I never heard of this term until today.
Folks, I went five very long years where nobody would hire me at any level.
So I get some things that you might not be aware of.
One of them is that we have fewer people working in 2018 than we had in 2000 when comparing those working against the population of our country.
It is NOT that they don’t want to work.
It is that we have more population than we have jobs for.
And now, through no fault of their own, we are going to turn our back on them?
SNAP supports work.
While SNAP is intended to ensure that no one in our land of plenty should fear going hungry, it also reflects the importance of work and responsibility. SNAP rules require all recipients meet work requirements unless they are exempt because of age or disability or another specific reason. (Children, seniors, and those with disabilities comprise almost two-thirds of all SNAP participants.) Forty-three percent of SNAP participants live in a household with earnings.
Some of these working individuals are ABAWDs, or able-bodied adults without dependents. ABAWDs must meet special work requirements, in addition to the general work requirements, to maintain their eligibility.
Who is considered an ABAWD?
An ABAWD is a person between the ages of 18 and 49 who has no dependents and is not disabled. ABAWD stands for Able Bodied Adult Without Dependents.
What is the ABAWD time limit?
ABAWDs can only get SNAP for 3 months in 3 years if they do not meet certain special work requirements. This is called the time limit.
To be eligible beyond the time limit, an ABAWD must work at least 80 hours per month, participate in qualifying education and training activities at least 80 hours per month, or comply with a workfare program. Workfare means that ABAWDs can do unpaid work through a special State-approved program. For workfare, the amount of time worked depends on the amount of benefits received each month. Another way one to fulfill the ABAWD work requirement is through a SNAP Employment and Training Program.
The time limit does not apply to people who are unable to work due to physical or mental health reasons, pregnant, care for a child or incapacitated family member, or are exempt from the general work requirements.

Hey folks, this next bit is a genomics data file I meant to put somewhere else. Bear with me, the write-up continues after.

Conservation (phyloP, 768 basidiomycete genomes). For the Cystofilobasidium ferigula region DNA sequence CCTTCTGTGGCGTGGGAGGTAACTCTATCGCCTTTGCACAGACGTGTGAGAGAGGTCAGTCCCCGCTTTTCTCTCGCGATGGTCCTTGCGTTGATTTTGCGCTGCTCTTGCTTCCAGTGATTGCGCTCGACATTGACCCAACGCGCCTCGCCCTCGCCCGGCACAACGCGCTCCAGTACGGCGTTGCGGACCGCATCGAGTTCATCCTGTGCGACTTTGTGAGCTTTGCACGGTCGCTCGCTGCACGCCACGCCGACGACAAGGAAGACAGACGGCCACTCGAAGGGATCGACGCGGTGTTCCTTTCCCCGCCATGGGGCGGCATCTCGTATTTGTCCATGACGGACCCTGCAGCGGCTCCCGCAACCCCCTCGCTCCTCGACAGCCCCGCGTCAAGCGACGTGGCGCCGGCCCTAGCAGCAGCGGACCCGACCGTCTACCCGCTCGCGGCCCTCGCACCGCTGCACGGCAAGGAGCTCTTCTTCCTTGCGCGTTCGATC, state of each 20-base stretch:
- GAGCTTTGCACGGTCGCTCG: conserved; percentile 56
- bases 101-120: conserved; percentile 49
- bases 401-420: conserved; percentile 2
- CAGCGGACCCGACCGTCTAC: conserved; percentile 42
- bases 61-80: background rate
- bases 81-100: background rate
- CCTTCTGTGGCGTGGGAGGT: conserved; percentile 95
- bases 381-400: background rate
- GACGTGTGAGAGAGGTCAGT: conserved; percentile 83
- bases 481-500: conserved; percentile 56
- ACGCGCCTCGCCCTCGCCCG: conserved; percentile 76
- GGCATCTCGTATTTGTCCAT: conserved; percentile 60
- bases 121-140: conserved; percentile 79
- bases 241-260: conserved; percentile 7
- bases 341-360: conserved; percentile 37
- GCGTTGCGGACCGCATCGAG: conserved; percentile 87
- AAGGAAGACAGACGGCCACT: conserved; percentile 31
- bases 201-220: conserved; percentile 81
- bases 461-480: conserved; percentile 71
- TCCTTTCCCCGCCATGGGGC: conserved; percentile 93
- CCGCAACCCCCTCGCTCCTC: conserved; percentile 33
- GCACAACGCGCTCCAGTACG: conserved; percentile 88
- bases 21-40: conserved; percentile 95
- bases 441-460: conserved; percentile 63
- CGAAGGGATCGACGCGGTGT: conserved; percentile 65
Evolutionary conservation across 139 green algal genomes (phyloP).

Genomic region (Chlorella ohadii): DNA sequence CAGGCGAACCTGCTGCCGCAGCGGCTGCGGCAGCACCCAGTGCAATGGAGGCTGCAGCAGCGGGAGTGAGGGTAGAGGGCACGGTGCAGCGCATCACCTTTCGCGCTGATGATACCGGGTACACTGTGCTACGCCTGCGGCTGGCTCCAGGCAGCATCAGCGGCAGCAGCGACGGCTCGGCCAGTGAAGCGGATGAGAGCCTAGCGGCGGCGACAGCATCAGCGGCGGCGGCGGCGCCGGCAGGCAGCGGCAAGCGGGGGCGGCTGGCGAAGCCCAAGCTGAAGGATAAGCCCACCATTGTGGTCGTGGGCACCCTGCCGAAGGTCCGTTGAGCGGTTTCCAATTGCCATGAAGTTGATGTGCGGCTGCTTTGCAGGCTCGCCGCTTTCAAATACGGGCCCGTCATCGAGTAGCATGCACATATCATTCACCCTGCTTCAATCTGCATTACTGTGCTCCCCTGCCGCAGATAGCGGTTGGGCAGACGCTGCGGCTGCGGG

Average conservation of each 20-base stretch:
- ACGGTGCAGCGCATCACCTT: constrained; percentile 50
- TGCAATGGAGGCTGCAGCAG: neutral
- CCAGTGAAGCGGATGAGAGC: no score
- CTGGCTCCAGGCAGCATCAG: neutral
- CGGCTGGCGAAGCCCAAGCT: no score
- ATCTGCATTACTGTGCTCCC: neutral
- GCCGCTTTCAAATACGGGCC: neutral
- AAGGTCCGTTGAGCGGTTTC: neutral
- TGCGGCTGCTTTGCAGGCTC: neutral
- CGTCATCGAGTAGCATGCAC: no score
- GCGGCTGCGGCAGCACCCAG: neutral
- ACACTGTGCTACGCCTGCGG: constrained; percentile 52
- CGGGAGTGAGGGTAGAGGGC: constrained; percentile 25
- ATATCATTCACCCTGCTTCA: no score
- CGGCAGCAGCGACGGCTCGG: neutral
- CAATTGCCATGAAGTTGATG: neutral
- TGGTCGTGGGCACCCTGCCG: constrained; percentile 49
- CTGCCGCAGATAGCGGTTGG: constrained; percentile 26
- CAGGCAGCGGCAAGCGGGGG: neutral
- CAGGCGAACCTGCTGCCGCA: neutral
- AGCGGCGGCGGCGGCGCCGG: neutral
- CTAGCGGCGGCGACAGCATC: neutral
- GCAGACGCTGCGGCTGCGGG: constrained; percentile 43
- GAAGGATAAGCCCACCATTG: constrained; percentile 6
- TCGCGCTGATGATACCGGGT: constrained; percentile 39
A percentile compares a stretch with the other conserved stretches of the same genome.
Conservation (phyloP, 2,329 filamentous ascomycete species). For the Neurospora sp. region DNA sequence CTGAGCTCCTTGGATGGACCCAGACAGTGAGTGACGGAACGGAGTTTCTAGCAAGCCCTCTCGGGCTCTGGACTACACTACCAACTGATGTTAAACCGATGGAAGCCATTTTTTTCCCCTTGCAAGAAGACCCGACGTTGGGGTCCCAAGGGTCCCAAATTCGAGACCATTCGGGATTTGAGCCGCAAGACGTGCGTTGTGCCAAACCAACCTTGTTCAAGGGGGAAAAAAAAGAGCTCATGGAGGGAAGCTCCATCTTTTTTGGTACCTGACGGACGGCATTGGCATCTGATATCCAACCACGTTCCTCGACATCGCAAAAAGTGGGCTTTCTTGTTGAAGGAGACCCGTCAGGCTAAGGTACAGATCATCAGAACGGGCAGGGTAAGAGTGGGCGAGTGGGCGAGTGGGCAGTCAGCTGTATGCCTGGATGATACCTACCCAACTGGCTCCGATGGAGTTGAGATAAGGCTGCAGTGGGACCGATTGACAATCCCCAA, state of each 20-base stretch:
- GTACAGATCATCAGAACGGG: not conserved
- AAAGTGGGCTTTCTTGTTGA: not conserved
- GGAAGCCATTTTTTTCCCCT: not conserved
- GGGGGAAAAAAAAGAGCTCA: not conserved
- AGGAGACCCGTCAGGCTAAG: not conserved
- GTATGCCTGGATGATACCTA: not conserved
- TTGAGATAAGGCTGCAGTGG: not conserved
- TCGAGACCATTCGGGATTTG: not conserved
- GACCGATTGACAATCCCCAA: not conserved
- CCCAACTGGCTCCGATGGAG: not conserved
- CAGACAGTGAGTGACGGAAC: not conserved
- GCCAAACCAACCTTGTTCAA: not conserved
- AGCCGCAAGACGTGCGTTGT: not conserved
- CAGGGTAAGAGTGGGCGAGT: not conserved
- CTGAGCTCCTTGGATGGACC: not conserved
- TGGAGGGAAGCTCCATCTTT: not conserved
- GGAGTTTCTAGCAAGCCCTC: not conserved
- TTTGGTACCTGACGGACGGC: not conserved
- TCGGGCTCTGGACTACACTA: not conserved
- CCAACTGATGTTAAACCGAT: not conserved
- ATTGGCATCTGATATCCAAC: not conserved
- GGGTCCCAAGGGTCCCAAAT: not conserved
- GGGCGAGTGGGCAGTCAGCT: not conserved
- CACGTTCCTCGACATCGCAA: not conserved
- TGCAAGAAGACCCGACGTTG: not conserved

Why did the ABAWD time limits go away? Why are they coming back?
The time limit on ABAWDs is part of the law that governs the operation of SNAP. It has been part of the law since 1996. Under the law, States can request to temporarily waive the ABAWD time limit when unemployment is high or when there are not enough jobs available.
Due to the economic downturn, many States qualified for and chose to waive time limits in all or part of the State. (Even when ABAWD time limits are waived, general work requirements still apply.) Some parts of the country still have waivers in place. But, as the economy continues to improve, many places no longer qualify for time limit waivers, unless they have high unemployment or not enough jobs available.
ABAWDs participating in SNAP in locations where time limits are no longer waived need to take steps to meet the special ABAWD work requirements in order to maintain their benefits.
Perhaps the United States Department of Agriculture would care to show me where the economy continues to improve?
From where I am sitting, we have substantially less people working now as a percent of population than we had during the year 2000.
Perhaps this is why our federal government does not count the long term unemployed in the propaganda that they call the U-3 Unemployment Rate?